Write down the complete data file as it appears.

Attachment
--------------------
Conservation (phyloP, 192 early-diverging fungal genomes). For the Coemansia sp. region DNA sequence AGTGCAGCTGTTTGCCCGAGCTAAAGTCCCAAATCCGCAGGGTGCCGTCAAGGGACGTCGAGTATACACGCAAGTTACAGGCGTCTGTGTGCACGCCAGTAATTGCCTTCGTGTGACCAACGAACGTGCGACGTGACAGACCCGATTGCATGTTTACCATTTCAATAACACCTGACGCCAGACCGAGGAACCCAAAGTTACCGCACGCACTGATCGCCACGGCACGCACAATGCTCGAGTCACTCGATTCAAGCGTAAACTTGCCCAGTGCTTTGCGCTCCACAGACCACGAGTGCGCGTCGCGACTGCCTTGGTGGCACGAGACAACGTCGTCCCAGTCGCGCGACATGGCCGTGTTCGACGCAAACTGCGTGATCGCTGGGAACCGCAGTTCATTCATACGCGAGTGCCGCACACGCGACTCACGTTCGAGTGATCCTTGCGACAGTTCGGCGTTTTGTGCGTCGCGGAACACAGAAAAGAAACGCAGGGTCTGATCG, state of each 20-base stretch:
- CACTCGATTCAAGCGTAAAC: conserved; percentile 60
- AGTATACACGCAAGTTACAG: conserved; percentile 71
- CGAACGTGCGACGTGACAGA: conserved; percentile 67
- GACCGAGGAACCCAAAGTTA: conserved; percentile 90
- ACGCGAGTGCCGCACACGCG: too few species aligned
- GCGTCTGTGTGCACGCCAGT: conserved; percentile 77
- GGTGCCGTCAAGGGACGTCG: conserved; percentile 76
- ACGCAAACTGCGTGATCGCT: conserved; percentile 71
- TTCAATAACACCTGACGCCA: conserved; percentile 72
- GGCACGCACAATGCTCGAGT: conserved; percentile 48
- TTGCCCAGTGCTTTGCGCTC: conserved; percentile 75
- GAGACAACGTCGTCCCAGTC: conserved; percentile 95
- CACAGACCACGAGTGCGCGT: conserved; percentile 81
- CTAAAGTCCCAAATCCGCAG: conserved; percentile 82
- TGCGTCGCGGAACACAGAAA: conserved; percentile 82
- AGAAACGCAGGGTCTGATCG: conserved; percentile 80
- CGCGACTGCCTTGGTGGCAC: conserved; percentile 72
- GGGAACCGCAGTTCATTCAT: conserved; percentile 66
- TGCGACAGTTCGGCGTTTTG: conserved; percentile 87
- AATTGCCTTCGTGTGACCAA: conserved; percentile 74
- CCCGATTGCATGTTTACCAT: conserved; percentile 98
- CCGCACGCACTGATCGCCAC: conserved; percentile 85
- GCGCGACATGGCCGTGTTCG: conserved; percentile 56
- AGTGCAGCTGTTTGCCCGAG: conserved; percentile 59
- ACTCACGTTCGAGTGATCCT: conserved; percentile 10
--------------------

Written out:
Conservation (phyloP, 192 early-diverging fungal genomes). For the Coemansia sp. region DNA sequence AGTGCAGCTGTTTGCCCGAGCTAAAGTCCCAAATCCGCAGGGTGCCGTCAAGGGACGTCGAGTATACACGCAAGTTACAGGCGTCTGTGTGCACGCCAGTAATTGCCTTCGTGTGACCAACGAACGTGCGACGTGACAGACCCGATTGCATGTTTACCATTTCAATAACACCTGACGCCAGACCGAGGAACCCAAAGTTACCGCACGCACTGATCGCCACGGCACGCACAATGCTCGAGTCACTCGATTCAAGCGTAAACTTGCCCAGTGCTTTGCGCTCCACAGACCACGAGTGCGCGTCGCGACTGCCTTGGTGGCACGAGACAACGTCGTCCCAGTCGCGCGACATGGCCGTGTTCGACGCAAACTGCGTGATCGCTGGGAACCGCAGTTCATTCATACGCGAGTGCCGCACACGCGACTCACGTTCGAGTGATCCTTGCGACAGTTCGGCGTTTTGTGCGTCGCGGAACACAGAAAAGAAACGCAGGGTCTGATCG, state of each 20-base stretch:
- CACTCGATTCAAGCGTAAAC: conserved; percentile 60
- AGTATACACGCAAGTTACAG: conserved; percentile 71
- CGAACGTGCGACGTGACAGA: conserved; percentile 67
- GACCGAGGAACCCAAAGTTA: conserved; percentile 90
- ACGCGAGTGCCGCACACGCG: too few species aligned
- GCGTCTGTGTGCACGCCAGT: conserved; percentile 77
- GGTGCCGTCAAGGGACGTCG: conserved; percentile 76
- ACGCAAACTGCGTGATCGCT: conserved; percentile 71
- TTCAATAACACCTGACGCCA: conserved; percentile 72
- GGCACGCACAATGCTCGAGT: conserved; percentile 48
- TTGCCCAGTGCTTTGCGCTC: conserved; percentile 75
- GAGACAACGTCGTCCCAGTC: conserved; percentile 95
- CACAGACCACGAGTGCGCGT: conserved; percentile 81
- CTAAAGTCCCAAATCCGCAG: conserved; percentile 82
- TGCGTCGCGGAACACAGAAA: conserved; percentile 82
- AGAAACGCAGGGTCTGATCG: conserved; percentile 80
- CGCGACTGCCTTGGTGGCAC: conserved; percentile 72
- GGGAACCGCAGTTCATTCAT: conserved; percentile 66
- TGCGACAGTTCGGCGTTTTG: conserved; percentile 87
- AATTGCCTTCGTGTGACCAA: conserved; percentile 74
- CCCGATTGCATGTTTACCAT: conserved; percentile 98
- CCGCACGCACTGATCGCCAC: conserved; percentile 85
- GCGCGACATGGCCGTGTTCG: conserved; percentile 56
- AGTGCAGCTGTTTGCCCGAG: conserved; percentile 59
- ACTCACGTTCGAGTGATCCT: conserved; percentile 10